3. Create a monthly content proposal … without the fear

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Fear. It creeps up every single time I do something new. But if you can push it aside, the new stuff (like pitching content packages) eventually doesn’t feel scary anymore.

When I first started pitching content packages, I was afraid my clients would think I was an imposter. They would say, “Hey, you’ve never pitched this service! Amateur! You’re a big amateur!

The stories we make up, right?

But here’s the truth. Pitching packages is SUPER easy; you just have to do it.

Here’s my process:

1. Add up the deliverables. What will you create? Weekly blog posts? A quarterly whitepaper? Something else? Add the total cost of deliverables in your proposal so the client can see the total cost.

2. Discount it slightly (or not…). I’ve seen freelancers offer a bundle discount of 10% to 20%. Do what feels right but resist the urge to discount too deeply. After all, you’re reserving time on your schedule and putting the client at the front of your line, and that is valuable.

3. Deliver it to your client. Send the proposal to your client and if you don’t hear back, follow up in 2–3 days and offer to answer any questions or jump on a call to discuss further.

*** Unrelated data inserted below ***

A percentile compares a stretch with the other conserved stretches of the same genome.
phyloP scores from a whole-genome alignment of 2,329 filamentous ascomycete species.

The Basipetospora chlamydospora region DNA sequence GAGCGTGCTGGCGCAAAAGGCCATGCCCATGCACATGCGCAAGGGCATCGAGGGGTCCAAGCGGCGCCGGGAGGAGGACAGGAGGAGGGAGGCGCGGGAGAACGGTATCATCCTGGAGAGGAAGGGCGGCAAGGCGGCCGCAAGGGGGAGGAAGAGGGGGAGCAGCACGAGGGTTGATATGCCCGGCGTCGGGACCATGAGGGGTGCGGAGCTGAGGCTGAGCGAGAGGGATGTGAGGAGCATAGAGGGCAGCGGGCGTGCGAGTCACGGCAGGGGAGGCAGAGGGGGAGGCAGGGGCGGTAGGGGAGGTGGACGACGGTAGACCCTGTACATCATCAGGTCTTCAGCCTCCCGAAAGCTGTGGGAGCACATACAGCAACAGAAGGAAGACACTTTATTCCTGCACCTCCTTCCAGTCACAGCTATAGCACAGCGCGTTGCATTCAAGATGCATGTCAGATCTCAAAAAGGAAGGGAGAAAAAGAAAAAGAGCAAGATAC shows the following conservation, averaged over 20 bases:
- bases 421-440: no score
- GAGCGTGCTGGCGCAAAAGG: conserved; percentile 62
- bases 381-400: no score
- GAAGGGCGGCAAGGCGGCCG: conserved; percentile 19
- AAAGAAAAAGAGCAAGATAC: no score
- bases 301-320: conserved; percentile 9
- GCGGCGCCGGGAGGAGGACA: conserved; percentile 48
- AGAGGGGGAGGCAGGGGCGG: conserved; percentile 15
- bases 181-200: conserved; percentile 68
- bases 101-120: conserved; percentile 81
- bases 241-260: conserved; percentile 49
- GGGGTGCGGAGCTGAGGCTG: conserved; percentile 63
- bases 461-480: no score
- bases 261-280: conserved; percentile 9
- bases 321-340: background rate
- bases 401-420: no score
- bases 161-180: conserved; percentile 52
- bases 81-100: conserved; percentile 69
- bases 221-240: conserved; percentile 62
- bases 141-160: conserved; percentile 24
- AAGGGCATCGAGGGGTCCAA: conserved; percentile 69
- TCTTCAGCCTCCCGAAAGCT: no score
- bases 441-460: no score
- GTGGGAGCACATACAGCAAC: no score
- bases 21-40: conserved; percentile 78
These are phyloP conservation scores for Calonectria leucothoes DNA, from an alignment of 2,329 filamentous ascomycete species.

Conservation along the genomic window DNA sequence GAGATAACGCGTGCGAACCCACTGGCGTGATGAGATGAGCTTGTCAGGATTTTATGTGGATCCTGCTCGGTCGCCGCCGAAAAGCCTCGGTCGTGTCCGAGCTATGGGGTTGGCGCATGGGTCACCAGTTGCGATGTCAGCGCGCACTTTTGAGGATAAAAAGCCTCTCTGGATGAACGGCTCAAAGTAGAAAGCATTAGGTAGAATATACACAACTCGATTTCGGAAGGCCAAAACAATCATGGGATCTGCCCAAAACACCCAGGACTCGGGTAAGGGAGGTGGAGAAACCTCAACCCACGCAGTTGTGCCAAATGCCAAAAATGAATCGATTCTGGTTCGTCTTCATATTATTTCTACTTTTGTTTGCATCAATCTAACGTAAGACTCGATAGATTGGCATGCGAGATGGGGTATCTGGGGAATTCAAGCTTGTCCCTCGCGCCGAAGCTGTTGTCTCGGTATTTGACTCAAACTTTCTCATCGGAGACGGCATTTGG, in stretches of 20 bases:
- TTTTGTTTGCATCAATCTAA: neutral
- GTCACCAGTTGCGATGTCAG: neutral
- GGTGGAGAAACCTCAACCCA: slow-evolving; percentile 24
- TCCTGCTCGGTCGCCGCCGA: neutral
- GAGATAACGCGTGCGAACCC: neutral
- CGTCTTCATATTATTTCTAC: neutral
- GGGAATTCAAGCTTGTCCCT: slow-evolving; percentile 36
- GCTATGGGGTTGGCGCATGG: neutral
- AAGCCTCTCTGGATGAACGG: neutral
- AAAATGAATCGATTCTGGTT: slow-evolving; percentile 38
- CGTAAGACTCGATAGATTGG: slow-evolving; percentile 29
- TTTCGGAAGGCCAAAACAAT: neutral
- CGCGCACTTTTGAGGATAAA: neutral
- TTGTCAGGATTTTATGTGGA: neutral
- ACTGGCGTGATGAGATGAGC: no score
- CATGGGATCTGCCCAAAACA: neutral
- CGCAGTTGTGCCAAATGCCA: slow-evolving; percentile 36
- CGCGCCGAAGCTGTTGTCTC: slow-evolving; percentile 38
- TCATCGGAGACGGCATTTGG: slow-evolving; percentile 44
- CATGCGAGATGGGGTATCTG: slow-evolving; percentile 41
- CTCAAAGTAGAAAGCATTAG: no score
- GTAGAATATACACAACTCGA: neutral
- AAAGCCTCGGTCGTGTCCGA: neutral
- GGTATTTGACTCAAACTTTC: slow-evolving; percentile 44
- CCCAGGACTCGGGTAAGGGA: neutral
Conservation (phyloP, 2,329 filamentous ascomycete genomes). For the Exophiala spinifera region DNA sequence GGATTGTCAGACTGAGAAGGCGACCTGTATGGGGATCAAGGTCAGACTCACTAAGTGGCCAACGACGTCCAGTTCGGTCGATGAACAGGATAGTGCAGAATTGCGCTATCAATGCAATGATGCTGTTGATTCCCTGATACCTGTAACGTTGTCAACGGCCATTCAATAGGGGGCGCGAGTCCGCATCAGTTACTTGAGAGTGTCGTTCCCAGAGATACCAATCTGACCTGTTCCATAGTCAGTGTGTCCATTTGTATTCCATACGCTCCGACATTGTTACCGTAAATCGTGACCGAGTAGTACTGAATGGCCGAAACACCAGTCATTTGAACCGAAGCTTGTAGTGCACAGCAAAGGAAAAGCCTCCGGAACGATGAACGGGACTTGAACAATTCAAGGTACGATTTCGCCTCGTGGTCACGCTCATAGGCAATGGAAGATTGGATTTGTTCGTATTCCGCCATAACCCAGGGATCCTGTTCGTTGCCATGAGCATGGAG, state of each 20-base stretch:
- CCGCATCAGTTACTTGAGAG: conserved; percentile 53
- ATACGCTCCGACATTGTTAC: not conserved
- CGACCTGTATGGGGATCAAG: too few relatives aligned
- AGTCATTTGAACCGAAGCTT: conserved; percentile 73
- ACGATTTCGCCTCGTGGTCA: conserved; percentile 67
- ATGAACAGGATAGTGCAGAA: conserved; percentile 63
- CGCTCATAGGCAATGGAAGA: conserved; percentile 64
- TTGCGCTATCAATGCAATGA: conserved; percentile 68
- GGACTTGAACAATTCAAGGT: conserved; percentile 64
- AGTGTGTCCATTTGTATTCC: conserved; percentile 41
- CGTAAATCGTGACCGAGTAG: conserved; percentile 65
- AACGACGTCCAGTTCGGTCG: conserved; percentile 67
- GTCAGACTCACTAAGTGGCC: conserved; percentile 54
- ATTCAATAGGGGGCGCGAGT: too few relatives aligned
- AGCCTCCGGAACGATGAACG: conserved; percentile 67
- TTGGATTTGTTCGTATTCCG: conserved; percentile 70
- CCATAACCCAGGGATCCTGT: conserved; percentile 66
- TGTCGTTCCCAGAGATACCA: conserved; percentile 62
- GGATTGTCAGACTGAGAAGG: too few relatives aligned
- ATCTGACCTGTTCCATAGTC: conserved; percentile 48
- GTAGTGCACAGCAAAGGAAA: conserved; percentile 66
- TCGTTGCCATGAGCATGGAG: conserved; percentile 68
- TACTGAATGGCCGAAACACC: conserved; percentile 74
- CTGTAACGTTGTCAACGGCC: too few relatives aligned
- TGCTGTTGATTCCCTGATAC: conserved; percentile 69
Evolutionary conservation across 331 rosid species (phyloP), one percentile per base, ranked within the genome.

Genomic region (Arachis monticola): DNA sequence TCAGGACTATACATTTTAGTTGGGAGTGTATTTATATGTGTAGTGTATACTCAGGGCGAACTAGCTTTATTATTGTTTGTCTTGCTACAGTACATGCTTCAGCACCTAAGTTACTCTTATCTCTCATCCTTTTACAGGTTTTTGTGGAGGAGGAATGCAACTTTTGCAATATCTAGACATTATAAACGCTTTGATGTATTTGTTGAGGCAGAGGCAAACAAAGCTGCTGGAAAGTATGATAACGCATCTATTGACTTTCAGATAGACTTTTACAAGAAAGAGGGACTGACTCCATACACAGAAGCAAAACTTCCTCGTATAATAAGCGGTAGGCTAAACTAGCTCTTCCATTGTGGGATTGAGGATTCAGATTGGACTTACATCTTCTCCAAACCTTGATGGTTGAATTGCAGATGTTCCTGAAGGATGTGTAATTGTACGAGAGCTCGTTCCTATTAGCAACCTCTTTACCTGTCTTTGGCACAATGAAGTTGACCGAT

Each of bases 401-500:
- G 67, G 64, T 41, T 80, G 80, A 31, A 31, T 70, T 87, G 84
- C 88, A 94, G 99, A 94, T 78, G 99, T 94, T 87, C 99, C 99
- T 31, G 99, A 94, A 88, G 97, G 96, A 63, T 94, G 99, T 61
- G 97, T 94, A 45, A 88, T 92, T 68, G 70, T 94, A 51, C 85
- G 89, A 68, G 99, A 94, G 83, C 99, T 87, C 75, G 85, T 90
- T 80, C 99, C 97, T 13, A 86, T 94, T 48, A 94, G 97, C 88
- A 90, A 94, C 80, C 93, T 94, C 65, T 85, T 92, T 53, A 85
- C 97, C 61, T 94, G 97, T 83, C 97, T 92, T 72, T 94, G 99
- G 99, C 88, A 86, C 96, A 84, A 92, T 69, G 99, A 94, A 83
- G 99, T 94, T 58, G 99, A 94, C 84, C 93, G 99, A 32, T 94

Um … What do I do again? Here’s an example…

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Let’s look at a quick example of how to earn more as a freelancer with content packages.

Jane sent an email to an existing client about her monthly content packages. The client is interested, now what?

Jane sets up a call to chat about the required deliverables. The client explains that she needs:

· Four monthly blog posts

· A quarterly whitepaper

Jane charges $450 per blog post and $2,000 for a short whitepaper. She adds all of that up and arrives at $3,800. Jane applies a 10% discount, bringing her quote to $3,420 monthly.

She creates a proposal including the deliverables’ full price, showing the discount and payment terms. Jane asks to be paid at the start of each month, so she gets paid in advance. This is great for her cash flow, and it’s like a subscription (I mean, you don’t pay for a service like Netflix after you use it, do you?).

She also includes a sentence about canceling the package. She allows cancelations at any time but asks for a 30-day notice (so she can market like crazy and find a new client!).

Jane sends the proposal, and the client says, “Looks great, let’s get started!” so she sends off her first invoice. A week later, it’s all paid, and now Jane has $3,420 of monthly recurring income.

Easy, right?

Rinse and repeat, and you can finally step off the freelance income roller coaster and relax a little😊

How to earn more as a freelancer … with a better ongoing strategy.

If you need help with a strategy to find new clients, you can swipe mine! Here’s a free template that I used to generate $24,500 in new work.